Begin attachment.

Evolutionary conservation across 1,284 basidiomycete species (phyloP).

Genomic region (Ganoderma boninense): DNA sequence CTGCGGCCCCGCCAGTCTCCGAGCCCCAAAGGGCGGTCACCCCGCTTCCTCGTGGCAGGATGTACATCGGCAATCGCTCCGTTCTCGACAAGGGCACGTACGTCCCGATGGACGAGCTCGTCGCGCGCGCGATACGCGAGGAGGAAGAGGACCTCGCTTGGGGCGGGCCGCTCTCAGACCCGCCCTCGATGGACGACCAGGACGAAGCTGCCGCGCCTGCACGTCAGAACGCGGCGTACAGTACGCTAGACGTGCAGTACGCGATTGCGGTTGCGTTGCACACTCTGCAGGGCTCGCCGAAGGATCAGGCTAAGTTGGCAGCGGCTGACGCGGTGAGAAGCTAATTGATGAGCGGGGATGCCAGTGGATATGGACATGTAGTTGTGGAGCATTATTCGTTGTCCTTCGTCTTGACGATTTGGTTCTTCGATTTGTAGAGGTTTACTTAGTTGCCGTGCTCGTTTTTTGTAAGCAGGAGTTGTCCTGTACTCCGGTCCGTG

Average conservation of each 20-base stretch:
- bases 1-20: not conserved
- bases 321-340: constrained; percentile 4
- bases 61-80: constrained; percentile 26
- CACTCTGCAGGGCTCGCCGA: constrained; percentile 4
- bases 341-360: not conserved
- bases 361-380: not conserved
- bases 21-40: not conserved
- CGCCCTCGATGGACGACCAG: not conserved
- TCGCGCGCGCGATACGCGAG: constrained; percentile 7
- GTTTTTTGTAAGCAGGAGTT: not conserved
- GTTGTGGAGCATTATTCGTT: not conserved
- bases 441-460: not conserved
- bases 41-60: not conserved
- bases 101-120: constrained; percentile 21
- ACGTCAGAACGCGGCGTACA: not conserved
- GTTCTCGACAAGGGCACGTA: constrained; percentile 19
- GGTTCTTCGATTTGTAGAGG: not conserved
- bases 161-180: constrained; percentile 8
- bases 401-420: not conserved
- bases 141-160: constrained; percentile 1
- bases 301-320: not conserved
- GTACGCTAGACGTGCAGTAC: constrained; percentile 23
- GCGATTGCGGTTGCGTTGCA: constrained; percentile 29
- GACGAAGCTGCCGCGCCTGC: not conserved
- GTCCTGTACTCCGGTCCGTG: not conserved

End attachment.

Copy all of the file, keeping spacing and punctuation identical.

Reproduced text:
Evolutionary conservation across 1,284 basidiomycete species (phyloP).

Genomic region (Ganoderma boninense): DNA sequence CTGCGGCCCCGCCAGTCTCCGAGCCCCAAAGGGCGGTCACCCCGCTTCCTCGTGGCAGGATGTACATCGGCAATCGCTCCGTTCTCGACAAGGGCACGTACGTCCCGATGGACGAGCTCGTCGCGCGCGCGATACGCGAGGAGGAAGAGGACCTCGCTTGGGGCGGGCCGCTCTCAGACCCGCCCTCGATGGACGACCAGGACGAAGCTGCCGCGCCTGCACGTCAGAACGCGGCGTACAGTACGCTAGACGTGCAGTACGCGATTGCGGTTGCGTTGCACACTCTGCAGGGCTCGCCGAAGGATCAGGCTAAGTTGGCAGCGGCTGACGCGGTGAGAAGCTAATTGATGAGCGGGGATGCCAGTGGATATGGACATGTAGTTGTGGAGCATTATTCGTTGTCCTTCGTCTTGACGATTTGGTTCTTCGATTTGTAGAGGTTTACTTAGTTGCCGTGCTCGTTTTTTGTAAGCAGGAGTTGTCCTGTACTCCGGTCCGTG

Average conservation of each 20-base stretch:
- bases 1-20: not conserved
- bases 321-340: constrained; percentile 4
- bases 61-80: constrained; percentile 26
- CACTCTGCAGGGCTCGCCGA: constrained; percentile 4
- bases 341-360: not conserved
- bases 361-380: not conserved
- bases 21-40: not conserved
- CGCCCTCGATGGACGACCAG: not conserved
- TCGCGCGCGCGATACGCGAG: constrained; percentile 7
- GTTTTTTGTAAGCAGGAGTT: not conserved
- GTTGTGGAGCATTATTCGTT: not conserved
- bases 441-460: not conserved
- bases 41-60: not conserved
- bases 101-120: constrained; percentile 21
- ACGTCAGAACGCGGCGTACA: not conserved
- GTTCTCGACAAGGGCACGTA: constrained; percentile 19
- GGTTCTTCGATTTGTAGAGG: not conserved
- bases 161-180: constrained; percentile 8
- bases 401-420: not conserved
- bases 141-160: constrained; percentile 1
- bases 301-320: not conserved
- GTACGCTAGACGTGCAGTAC: constrained; percentile 23
- GCGATTGCGGTTGCGTTGCA: constrained; percentile 29
- GACGAAGCTGCCGCGCCTGC: not conserved
- GTCCTGTACTCCGGTCCGTG: not conserved